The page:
My girlfriend and I have been looking forward to seeing Crimson Peak for some time. And not only have we been looking forward to seeing it; its a film we wanted to do well at the box office. It’s rare I feel strongly enough about a movie to care about that side of things, but the reason is this: we really liked Sons of Anarchy, and both of us really like Charlie Hunnam as an actor. With Sons having wound up, this movie feels like it is coming at an important, perhaps decisive, time in determining where Hunnam’s career goes after this. So for that reason, we wanted the film to be a success. Secondarily, both of us really like Jessica Chastain (duh), and also are fond of Guillermo del Toro’s films. Speaking of which, Pacific Rim was fantastic and obviously Hunnam was in that, but the film didn’t really make bank at the US box office. Neither has Crimson Peak, it appears, but we’ll get to that.
So, we wanted very much for Crimson Peak to be a top quality film, on the level of Pan’s Labyrinth. Sadly, it didn’t really deliver, although it’s not a bad film. Most of its weaknesses stemmed from its opening Act. Setting up the relationship between protagonist Edith (Mia Wasikowska) and the English ‘Baronet’ Sir Thomas Sharpe (Tom Hiddleston), a character straight out of David Cameron’s Cabinet, the opening felt like it dragged on far too long; partly because it was difficult to care too much about either of the two main characters. There is a storyline involving Edith’s ambitions as a writer which never really goes anywhere; otherwise it’s just Edith falling for the nefarious but charming Sir Thomas against her father’s wishes. The more interesting characters were rather in the background in this section, particularly Sir Thomas’s sister, Lucille (Chastain), and Edith’s father, the self-made millionaire Carter Cushing (in a welcome appearance from Jim Beaver of Deadwood fame). The tedium is punctuated by a shockingly violent murder, the impact of which is lessened by the surprising willingness of the other characters to assume that it was an accident. It’s always difficult to sympathize with stupid heroes.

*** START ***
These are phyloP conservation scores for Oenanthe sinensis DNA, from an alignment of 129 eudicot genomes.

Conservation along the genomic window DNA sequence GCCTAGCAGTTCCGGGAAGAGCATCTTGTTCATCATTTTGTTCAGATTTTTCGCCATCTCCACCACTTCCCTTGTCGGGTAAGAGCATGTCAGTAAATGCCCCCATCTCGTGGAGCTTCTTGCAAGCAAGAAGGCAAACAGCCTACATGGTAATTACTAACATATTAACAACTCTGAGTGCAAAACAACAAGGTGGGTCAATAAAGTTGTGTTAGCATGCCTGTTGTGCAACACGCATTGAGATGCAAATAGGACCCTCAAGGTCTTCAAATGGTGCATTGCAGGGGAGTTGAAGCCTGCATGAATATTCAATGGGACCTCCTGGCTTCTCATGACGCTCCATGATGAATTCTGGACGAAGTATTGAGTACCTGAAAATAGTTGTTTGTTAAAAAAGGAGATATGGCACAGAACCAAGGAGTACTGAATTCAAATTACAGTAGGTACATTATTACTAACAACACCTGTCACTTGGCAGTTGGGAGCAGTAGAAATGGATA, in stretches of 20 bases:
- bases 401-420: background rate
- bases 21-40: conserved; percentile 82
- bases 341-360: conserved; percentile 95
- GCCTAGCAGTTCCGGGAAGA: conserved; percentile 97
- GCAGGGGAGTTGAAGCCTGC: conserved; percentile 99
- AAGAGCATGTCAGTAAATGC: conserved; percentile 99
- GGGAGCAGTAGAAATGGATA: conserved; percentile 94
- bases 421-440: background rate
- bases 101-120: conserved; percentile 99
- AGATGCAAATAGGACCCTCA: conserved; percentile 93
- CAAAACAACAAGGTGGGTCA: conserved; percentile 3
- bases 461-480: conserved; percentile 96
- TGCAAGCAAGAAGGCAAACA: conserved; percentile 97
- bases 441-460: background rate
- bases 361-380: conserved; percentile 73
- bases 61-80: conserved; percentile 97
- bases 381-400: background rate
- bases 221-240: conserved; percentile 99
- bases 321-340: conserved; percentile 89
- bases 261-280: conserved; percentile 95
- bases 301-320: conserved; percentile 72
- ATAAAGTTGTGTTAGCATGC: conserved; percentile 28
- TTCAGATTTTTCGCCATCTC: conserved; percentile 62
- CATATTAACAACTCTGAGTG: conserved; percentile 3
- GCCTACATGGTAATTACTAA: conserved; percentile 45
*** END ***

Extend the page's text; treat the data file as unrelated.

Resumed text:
The film does pick up once it moves to its eponymous locale in England, and we start to get some scares. The impact of these is rather detracted from, though, by literally the first scene in the film, where a ghost appears to a young Edith bearing a warning to ‘Beware of Crimson Peak!’ The ghost itself is rather frightening, and reminiscent of the creature from ‘Mama’, of which del Toro was a producer. However, scary as the ghost is, it is actually trying to help our heroine; so once the apparitions start appearing later on, we’re already expecting that they will actually help rather than hinder poor Edith, as of course it turns out. Instead, most of the actual fear in the movie comes via an intimidating performance by Chastain, who does an excellent job of portraying a seemingly reserved character with terrifying fits of rage brimming just beneath the surface. Some of the scariest moments in the film actually involve Chastain spooning porridge out of a bowl or holding a cooking pot in a threatening manner, which goes to show less is sometimes more in these things.
The film winds its way to its conclusion in two hours and the conclusion is fairly satisfying and predictable. Overall, the highlights are definitely Chastain’s performance and the stunning cinematography and visual design. On the other hand, the plot is somewhat lacking and we found it hard to care very much about what was going on. Which was a shame. Also, I personally can’t really get behind Hiddlestone as an actor, although I preferred him in this to his appearances in the lamentable Marvel films. I would have preferred seeing Charlie Hunnam in the ambiguous villain role as the likable ophthalmologist he plays in this doesn’t really connect and it is hard to see that this will do very much for his career.
Rather like Pacific Rim, it seems that Crimson Peak’s showing at the US box office has been underwhelming, but a strong international showing has gone some way to make up for that. Hopefully del Toro will attempt more films in this genre, although he could do with a stronger plot next time. Apparently Hunnam is starring in a couple of films due out in 2016 (including a Guy Ritchie film where he plays King Arthur and a biopic about the explorer Percy Fawcett), so we don’t need to start worrying about his career just yet.